U.S. Navy orders investigation after warship collision

U.S. Navy orders broad investigation after USS John S. McCain collides with oil tanker.

Ben Ariel,

USS John S. McCain (file photo)
USS John S. McCain (file photo)
Reuters

The U.S. Navy on Monday ordered a broad investigation into the performance and readiness of the Pacific-based 7th Fleet, The Associated Press.

The investigation comes after the USS John S. McCain collided with an oil tanker in Southeast Asian waters, leaving 10 U.S. sailors missing and others injured.

It was the second major collision in the past few months involving the Navy's 7th Fleet. Seven sailors died in June when the USS Fitzgerald and a container ship collided in waters off Japan, noted AP.

Vessels and aircraft from the U.S., Indonesia, Singapore and Malaysia continue searching for the missing sailors. Four other sailors were evacuated by a Singaporean navy helicopter to a hospital in the city-state for treatment of non-life-threatening injuries, the Navy said.

A fifth was taken to the hospital by ambulance after the destroyer arrived in Singapore under its own power, the Maritime and Port Authority of Singapore said.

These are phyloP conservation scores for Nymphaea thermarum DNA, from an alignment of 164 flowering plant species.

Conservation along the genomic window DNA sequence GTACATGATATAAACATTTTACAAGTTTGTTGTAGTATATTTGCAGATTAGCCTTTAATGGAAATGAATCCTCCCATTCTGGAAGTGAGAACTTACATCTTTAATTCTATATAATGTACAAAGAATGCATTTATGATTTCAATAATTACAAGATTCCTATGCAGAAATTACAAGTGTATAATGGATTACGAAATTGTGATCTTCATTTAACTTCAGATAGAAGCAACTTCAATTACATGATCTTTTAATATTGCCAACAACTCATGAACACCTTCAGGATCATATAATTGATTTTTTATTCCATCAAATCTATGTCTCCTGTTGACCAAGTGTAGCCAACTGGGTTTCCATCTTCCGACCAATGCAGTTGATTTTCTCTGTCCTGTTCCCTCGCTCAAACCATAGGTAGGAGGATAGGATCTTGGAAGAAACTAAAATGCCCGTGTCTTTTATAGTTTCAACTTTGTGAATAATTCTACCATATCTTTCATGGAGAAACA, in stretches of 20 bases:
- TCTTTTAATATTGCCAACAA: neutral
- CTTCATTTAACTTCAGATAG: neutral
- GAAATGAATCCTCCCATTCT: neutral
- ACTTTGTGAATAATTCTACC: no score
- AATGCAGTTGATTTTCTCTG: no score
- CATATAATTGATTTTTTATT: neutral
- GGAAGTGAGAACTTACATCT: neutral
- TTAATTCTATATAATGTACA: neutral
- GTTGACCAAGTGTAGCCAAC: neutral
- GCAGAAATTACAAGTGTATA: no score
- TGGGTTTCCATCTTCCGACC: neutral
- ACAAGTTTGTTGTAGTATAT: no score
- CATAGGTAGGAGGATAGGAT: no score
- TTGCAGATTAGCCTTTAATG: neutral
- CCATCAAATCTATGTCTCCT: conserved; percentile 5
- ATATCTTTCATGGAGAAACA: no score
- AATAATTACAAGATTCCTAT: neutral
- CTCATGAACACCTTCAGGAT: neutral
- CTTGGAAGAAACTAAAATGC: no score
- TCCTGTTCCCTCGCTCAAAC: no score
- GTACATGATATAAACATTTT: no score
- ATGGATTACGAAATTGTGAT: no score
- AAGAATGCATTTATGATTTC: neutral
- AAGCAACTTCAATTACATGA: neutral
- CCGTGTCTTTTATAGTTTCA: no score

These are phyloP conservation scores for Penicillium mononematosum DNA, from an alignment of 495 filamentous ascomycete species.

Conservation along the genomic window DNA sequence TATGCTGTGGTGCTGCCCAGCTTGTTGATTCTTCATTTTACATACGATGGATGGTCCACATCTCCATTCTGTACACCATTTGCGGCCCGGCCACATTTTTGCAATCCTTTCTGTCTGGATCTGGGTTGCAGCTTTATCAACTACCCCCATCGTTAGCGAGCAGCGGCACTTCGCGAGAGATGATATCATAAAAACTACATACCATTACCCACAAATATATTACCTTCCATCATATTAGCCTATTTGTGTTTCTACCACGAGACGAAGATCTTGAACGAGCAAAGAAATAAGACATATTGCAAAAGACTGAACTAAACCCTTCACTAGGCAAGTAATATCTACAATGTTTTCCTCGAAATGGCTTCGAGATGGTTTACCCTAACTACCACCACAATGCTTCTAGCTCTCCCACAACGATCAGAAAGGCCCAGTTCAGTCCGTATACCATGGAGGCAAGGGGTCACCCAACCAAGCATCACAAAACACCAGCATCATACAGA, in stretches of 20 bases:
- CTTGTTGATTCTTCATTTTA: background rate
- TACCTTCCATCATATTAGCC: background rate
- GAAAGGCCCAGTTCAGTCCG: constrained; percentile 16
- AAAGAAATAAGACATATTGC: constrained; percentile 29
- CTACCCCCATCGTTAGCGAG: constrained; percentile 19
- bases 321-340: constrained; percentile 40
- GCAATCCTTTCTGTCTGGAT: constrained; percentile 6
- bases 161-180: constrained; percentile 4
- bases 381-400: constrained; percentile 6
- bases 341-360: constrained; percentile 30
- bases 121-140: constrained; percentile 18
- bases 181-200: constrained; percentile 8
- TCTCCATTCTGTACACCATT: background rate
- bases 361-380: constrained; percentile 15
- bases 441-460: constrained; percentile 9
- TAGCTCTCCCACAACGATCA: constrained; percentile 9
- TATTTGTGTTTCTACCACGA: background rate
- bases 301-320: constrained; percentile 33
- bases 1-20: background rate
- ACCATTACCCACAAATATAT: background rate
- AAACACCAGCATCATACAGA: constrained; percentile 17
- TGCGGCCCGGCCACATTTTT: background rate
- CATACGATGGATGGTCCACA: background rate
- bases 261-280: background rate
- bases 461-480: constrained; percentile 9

"It is the second such incident in a very short period of time — inside of three months — and very similar as well," Navy Adm. John Richardson, the chief of naval operations, told reporters at the Pentagon on Monday, according to AP.

"It is the last of a series of incidents in the Pacific fleet in particular and that gives great cause for concern that there is something out there we are not getting at," he added.

Richardson ordered a pause in operations for the next couple of days to allow fleet commanders to get together with leaders, sailors and command officials and identify any immediate steps that need to be taken to ensure safety.

There was no immediate explanation for the latest collision. Singapore, at the southernmost tip of the Malay Peninsula, is one of the world's busiest ports and a U.S. ally, with its naval base regularly visited by American warships.

The McCain had been heading to Singapore on a routine port visit after conducting a sensitive freedom-of-navigation operation last week by sailing near one of China's man-made islands in the South China Sea. The collision east of Singapore between the 154-meter (505-foot) destroyer guided missile destroyer and the 183-meter (600-foot) Alnic MC ripped a gaping hole in the destroyer's hull.

Video released on Monday shows the damage the USS John S. McCain suffered after the collision.




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